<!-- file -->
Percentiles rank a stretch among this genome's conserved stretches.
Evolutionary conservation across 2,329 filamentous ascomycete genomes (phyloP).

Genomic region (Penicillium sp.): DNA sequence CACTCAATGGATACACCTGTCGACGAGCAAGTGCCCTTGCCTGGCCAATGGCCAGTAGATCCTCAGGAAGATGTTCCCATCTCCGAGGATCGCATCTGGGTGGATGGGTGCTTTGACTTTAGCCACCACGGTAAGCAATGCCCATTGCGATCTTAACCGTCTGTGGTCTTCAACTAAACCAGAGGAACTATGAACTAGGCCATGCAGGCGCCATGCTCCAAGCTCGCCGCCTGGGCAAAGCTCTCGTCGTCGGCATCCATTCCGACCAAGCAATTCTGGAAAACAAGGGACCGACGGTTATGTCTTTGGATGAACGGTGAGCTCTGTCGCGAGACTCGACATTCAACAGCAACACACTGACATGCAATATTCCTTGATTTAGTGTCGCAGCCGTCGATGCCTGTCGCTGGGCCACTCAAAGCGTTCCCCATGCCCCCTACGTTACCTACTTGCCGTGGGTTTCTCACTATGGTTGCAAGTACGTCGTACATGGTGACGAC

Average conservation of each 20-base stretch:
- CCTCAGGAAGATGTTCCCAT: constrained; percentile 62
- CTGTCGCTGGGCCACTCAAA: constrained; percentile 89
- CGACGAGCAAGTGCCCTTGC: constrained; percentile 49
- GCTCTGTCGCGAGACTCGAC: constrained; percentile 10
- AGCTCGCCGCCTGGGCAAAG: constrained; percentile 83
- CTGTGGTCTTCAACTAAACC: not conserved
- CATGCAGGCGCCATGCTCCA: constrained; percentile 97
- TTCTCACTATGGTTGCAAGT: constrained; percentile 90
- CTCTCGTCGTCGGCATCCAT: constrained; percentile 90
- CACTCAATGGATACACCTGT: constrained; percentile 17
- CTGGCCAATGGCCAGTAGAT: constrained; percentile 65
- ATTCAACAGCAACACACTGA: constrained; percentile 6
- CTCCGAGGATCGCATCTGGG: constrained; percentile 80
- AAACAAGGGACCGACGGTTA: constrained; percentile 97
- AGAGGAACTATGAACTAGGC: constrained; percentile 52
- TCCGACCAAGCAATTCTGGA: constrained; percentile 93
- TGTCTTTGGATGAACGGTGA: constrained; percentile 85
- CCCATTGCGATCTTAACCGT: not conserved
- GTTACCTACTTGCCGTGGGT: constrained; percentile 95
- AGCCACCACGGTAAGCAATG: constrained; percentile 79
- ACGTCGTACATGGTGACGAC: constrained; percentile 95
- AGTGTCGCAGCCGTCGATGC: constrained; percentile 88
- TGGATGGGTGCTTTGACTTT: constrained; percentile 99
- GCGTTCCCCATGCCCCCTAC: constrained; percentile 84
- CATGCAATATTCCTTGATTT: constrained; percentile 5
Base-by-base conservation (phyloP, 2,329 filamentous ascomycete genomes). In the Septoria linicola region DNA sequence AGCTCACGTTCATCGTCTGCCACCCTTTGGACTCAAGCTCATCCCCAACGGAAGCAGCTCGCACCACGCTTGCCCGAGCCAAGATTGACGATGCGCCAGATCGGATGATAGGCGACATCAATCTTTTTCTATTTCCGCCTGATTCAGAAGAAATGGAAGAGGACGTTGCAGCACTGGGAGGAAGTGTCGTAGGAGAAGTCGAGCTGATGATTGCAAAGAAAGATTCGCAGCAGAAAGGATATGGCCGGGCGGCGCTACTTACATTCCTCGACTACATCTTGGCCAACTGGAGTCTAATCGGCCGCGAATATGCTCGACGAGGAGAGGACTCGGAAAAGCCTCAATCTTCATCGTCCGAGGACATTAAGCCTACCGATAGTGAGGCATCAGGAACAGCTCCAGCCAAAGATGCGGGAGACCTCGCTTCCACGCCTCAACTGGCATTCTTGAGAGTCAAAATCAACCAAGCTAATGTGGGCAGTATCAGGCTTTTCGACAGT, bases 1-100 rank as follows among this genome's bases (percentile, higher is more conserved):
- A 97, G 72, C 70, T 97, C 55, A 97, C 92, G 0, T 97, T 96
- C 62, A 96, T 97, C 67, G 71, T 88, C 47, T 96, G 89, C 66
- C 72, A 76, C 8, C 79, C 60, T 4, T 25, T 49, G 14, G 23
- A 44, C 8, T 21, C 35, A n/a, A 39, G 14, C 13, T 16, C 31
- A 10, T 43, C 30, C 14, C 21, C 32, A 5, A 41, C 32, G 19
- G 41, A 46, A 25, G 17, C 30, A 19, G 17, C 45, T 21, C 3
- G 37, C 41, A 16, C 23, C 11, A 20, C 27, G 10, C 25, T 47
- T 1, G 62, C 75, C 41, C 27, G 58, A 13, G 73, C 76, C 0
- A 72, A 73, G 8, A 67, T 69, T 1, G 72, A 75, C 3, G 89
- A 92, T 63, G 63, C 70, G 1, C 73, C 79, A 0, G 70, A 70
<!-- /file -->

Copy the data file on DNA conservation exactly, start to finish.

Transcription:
Percentiles rank a stretch among this genome's conserved stretches.
Evolutionary conservation across 2,329 filamentous ascomycete genomes (phyloP).

Genomic region (Penicillium sp.): DNA sequence CACTCAATGGATACACCTGTCGACGAGCAAGTGCCCTTGCCTGGCCAATGGCCAGTAGATCCTCAGGAAGATGTTCCCATCTCCGAGGATCGCATCTGGGTGGATGGGTGCTTTGACTTTAGCCACCACGGTAAGCAATGCCCATTGCGATCTTAACCGTCTGTGGTCTTCAACTAAACCAGAGGAACTATGAACTAGGCCATGCAGGCGCCATGCTCCAAGCTCGCCGCCTGGGCAAAGCTCTCGTCGTCGGCATCCATTCCGACCAAGCAATTCTGGAAAACAAGGGACCGACGGTTATGTCTTTGGATGAACGGTGAGCTCTGTCGCGAGACTCGACATTCAACAGCAACACACTGACATGCAATATTCCTTGATTTAGTGTCGCAGCCGTCGATGCCTGTCGCTGGGCCACTCAAAGCGTTCCCCATGCCCCCTACGTTACCTACTTGCCGTGGGTTTCTCACTATGGTTGCAAGTACGTCGTACATGGTGACGAC

Average conservation of each 20-base stretch:
- CCTCAGGAAGATGTTCCCAT: constrained; percentile 62
- CTGTCGCTGGGCCACTCAAA: constrained; percentile 89
- CGACGAGCAAGTGCCCTTGC: constrained; percentile 49
- GCTCTGTCGCGAGACTCGAC: constrained; percentile 10
- AGCTCGCCGCCTGGGCAAAG: constrained; percentile 83
- CTGTGGTCTTCAACTAAACC: not conserved
- CATGCAGGCGCCATGCTCCA: constrained; percentile 97
- TTCTCACTATGGTTGCAAGT: constrained; percentile 90
- CTCTCGTCGTCGGCATCCAT: constrained; percentile 90
- CACTCAATGGATACACCTGT: constrained; percentile 17
- CTGGCCAATGGCCAGTAGAT: constrained; percentile 65
- ATTCAACAGCAACACACTGA: constrained; percentile 6
- CTCCGAGGATCGCATCTGGG: constrained; percentile 80
- AAACAAGGGACCGACGGTTA: constrained; percentile 97
- AGAGGAACTATGAACTAGGC: constrained; percentile 52
- TCCGACCAAGCAATTCTGGA: constrained; percentile 93
- TGTCTTTGGATGAACGGTGA: constrained; percentile 85
- CCCATTGCGATCTTAACCGT: not conserved
- GTTACCTACTTGCCGTGGGT: constrained; percentile 95
- AGCCACCACGGTAAGCAATG: constrained; percentile 79
- ACGTCGTACATGGTGACGAC: constrained; percentile 95
- AGTGTCGCAGCCGTCGATGC: constrained; percentile 88
- TGGATGGGTGCTTTGACTTT: constrained; percentile 99
- GCGTTCCCCATGCCCCCTAC: constrained; percentile 84
- CATGCAATATTCCTTGATTT: constrained; percentile 5
Base-by-base conservation (phyloP, 2,329 filamentous ascomycete genomes). In the Septoria linicola region DNA sequence AGCTCACGTTCATCGTCTGCCACCCTTTGGACTCAAGCTCATCCCCAACGGAAGCAGCTCGCACCACGCTTGCCCGAGCCAAGATTGACGATGCGCCAGATCGGATGATAGGCGACATCAATCTTTTTCTATTTCCGCCTGATTCAGAAGAAATGGAAGAGGACGTTGCAGCACTGGGAGGAAGTGTCGTAGGAGAAGTCGAGCTGATGATTGCAAAGAAAGATTCGCAGCAGAAAGGATATGGCCGGGCGGCGCTACTTACATTCCTCGACTACATCTTGGCCAACTGGAGTCTAATCGGCCGCGAATATGCTCGACGAGGAGAGGACTCGGAAAAGCCTCAATCTTCATCGTCCGAGGACATTAAGCCTACCGATAGTGAGGCATCAGGAACAGCTCCAGCCAAAGATGCGGGAGACCTCGCTTCCACGCCTCAACTGGCATTCTTGAGAGTCAAAATCAACCAAGCTAATGTGGGCAGTATCAGGCTTTTCGACAGT, bases 1-100 rank as follows among this genome's bases (percentile, higher is more conserved):
- A 97, G 72, C 70, T 97, C 55, A 97, C 92, G 0, T 97, T 96
- C 62, A 96, T 97, C 67, G 71, T 88, C 47, T 96, G 89, C 66
- C 72, A 76, C 8, C 79, C 60, T 4, T 25, T 49, G 14, G 23
- A 44, C 8, T 21, C 35, A n/a, A 39, G 14, C 13, T 16, C 31
- A 10, T 43, C 30, C 14, C 21, C 32, A 5, A 41, C 32, G 19
- G 41, A 46, A 25, G 17, C 30, A 19, G 17, C 45, T 21, C 3
- G 37, C 41, A 16, C 23, C 11, A 20, C 27, G 10, C 25, T 47
- T 1, G 62, C 75, C 41, C 27, G 58, A 13, G 73, C 76, C 0
- A 72, A 73, G 8, A 67, T 69, T 1, G 72, A 75, C 3, G 89
- A 92, T 63, G 63, C 70, G 1, C 73, C 79, A 0, G 70, A 70